scorecardresearch Skip to main content

Mass. Senate receives subpoena in Joyce probe


The Massachusetts Senate received a subpoena Wednesday from prosecutors investigating state Senator Brian A. Joyce, the first time the State House has been drawn into the federal inquiry.

The subpoena sought records from a small group of senators, though officials would not say exactly what was requested.

“We did receive the subpoena and intend to fully cooperate,” said Senate counsel Jennifer G. Miller. She said prosecutors have asked that the records be produced in two weeks, but the Senate may request an extension.

Several senators said they were unaware of the subpoena. Other senators suggested prosecutors are looking for records of senators whose committees Joyce might have contacted on behalf of a private legal client.


News of the subpoena was spreading among senators Wednesday, and lawmakers found it dismaying.

“This is clearly not a positive development,” said one senator who insisted on anonymity. “To have the body as a whole pulled into this case is a problem. I serve with a great group of people who do great work on behalf of their constituents. Now we all have this cloud hanging over our work and actions.”

Since the FBI raided Joyce’s Canton law office in February, several officials in communities Joyce represents, including Milton, Randolph, and Easton, have been subpoenaed, either for records or to appear before a grand jury sitting in Boston.

Prosecutors are taking a sweeping look at Joyce and whether over the course of his 20-year legislative career he used his public office to advance his private business interests.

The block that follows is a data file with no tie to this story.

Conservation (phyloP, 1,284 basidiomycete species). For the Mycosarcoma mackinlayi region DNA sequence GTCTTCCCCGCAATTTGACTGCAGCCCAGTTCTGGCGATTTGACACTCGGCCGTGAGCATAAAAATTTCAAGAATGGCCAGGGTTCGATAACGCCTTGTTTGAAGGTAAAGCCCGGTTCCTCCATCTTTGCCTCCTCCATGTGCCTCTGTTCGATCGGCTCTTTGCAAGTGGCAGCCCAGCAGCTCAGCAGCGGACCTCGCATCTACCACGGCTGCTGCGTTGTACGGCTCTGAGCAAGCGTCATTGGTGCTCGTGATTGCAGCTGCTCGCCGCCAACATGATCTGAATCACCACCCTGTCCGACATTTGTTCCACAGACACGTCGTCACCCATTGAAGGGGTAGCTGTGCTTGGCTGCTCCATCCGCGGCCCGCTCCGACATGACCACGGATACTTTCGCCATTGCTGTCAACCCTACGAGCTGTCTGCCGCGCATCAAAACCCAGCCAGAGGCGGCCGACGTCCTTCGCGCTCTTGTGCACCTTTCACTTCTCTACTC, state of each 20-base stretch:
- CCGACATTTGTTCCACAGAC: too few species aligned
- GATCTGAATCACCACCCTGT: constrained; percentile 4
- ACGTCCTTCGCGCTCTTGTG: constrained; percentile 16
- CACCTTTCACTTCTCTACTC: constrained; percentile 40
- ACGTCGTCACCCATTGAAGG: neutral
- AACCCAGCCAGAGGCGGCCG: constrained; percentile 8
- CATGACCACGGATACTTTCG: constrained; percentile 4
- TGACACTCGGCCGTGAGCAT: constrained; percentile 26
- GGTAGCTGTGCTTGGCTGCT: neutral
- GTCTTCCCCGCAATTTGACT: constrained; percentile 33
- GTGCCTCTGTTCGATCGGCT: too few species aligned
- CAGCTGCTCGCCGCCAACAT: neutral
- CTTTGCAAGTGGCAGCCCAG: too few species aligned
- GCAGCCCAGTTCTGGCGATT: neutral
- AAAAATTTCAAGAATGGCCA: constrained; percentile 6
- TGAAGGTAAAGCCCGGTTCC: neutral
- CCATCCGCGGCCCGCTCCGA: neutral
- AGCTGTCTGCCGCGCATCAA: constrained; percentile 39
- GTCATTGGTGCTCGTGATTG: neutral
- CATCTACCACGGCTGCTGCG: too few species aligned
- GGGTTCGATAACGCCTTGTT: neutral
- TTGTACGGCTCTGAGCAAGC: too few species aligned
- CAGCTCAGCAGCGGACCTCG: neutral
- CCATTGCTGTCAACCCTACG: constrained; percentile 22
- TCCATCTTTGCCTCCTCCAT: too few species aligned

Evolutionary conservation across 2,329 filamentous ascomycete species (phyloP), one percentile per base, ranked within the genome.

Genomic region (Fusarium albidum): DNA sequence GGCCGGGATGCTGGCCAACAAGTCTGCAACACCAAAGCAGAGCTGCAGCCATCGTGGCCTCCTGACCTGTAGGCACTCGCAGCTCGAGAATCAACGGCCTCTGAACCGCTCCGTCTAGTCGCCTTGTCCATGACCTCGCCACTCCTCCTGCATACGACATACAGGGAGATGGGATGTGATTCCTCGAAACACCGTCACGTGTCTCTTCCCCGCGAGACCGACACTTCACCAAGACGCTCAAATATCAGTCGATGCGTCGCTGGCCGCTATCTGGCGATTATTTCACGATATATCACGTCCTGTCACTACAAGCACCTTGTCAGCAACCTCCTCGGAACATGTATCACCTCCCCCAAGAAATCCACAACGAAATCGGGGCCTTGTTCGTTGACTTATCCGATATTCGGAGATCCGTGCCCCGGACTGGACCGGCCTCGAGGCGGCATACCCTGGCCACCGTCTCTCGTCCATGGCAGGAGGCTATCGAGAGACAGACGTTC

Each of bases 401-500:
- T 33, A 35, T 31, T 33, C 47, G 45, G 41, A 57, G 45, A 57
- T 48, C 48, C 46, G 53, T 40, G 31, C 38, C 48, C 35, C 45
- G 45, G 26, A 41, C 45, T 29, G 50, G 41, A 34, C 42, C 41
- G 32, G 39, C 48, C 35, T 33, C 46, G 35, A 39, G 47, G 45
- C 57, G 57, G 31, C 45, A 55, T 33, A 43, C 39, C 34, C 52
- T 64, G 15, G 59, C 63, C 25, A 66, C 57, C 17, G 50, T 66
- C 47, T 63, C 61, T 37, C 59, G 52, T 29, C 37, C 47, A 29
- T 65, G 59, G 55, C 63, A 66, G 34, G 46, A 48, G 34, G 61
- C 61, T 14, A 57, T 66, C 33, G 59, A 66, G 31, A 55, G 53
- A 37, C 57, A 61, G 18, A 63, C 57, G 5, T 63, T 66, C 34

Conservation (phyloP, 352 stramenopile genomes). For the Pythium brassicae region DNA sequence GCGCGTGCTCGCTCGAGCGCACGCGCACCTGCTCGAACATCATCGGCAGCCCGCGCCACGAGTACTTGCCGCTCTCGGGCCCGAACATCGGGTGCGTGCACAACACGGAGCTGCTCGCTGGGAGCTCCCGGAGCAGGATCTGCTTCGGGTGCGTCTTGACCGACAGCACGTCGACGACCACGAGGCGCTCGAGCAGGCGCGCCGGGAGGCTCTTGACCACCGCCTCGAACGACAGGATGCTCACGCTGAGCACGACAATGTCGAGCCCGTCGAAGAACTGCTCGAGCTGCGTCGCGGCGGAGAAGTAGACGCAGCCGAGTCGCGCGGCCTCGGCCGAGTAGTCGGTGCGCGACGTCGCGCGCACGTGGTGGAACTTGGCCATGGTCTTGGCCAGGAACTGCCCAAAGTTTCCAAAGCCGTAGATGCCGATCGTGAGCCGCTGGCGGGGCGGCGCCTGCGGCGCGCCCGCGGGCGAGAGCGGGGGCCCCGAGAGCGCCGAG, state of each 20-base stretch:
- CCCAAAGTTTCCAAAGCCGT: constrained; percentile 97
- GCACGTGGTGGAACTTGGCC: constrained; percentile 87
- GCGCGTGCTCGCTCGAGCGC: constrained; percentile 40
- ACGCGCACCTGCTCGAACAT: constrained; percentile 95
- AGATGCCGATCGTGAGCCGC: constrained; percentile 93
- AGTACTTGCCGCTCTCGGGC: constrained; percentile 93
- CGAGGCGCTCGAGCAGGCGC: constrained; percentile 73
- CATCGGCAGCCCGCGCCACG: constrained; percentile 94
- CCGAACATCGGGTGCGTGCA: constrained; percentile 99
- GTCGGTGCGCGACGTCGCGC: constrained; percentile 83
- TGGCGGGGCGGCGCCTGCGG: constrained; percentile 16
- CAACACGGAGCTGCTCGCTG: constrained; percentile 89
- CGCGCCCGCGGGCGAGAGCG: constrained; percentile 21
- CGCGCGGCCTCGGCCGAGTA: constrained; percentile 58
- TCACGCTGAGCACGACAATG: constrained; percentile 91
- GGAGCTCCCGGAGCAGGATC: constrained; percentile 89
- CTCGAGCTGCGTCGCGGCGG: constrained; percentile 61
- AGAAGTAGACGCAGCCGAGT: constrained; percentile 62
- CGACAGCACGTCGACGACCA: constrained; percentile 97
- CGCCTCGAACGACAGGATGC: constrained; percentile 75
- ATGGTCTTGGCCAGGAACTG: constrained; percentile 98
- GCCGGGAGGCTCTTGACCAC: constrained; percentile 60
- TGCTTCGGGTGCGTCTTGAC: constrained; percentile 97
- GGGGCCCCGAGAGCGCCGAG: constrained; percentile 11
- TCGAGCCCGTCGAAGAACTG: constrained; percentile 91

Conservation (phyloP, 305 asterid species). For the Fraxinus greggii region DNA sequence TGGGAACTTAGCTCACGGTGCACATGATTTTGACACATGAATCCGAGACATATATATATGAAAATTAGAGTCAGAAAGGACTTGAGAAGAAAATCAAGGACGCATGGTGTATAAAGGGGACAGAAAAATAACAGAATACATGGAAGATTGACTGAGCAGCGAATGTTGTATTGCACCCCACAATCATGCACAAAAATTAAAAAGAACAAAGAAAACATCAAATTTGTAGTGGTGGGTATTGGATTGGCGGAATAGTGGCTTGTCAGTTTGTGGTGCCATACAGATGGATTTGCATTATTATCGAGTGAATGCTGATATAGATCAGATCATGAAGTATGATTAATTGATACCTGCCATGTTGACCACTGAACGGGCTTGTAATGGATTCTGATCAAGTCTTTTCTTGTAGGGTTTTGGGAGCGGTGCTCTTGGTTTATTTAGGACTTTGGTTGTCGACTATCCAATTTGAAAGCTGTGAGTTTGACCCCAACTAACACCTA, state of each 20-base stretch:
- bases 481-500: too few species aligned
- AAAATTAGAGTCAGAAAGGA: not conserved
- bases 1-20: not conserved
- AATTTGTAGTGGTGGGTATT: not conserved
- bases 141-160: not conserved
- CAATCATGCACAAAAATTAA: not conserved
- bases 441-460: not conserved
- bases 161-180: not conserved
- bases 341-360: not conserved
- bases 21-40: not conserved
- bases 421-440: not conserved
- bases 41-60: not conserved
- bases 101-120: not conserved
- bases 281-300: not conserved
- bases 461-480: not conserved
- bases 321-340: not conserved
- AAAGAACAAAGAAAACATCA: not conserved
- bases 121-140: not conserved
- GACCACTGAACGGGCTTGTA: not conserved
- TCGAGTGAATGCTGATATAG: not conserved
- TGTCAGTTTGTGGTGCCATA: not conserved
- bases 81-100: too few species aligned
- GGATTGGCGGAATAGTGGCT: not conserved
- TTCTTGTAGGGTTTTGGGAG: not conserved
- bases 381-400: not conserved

Prosecutors have been looking at several development projects that Joyce was involved in, including a heavily publicly financed apartment complex in Easton, called the Ames Shovel Works; a private apartment complex in Randolph being built by the Dolben Co.; and a solar project at Stonehill College in Easton.


They have also questioned current and former Milton town officials about the redevelopment of the former women’s club by a car dealer who has been a frequent Joyce campaign donor.

Joyce, who announced shortly after the raid that he would not seek reelection, has said through his lawyer, Howard M. Cooper, that he’s done nothing wrong. He has denied using his public position for personal gain. His lawyers have accused prosecutors of leaking damaging information and have asserted that Joyce is a victim of a “media circus.”

Despite his legal problems, Joyce has continued to show up for Senate votes.

On Wednesday, he took part in the House-Senate constitutional convention and seemed unfazed by the controversy surrounding him, joking with a reporter as he walked toward the House chamber.

Joyce has repeatedly drawn scrutiny for blurring the lines between his public duties and his private affairs.

This year, Joyce agreed to pay nearly $5,000 to settle issues related to his use of $3,367 in campaign funds to pay for his son’s high school graduation party in 2014.

The state Ethics Commission has repeatedly investigated alleged violations of the state’s conflict of interest law by Joyce but so far has not issued any formal charges.

Joshua Miller of the Globe staff contributed to this report. Andrea Estes can be reached at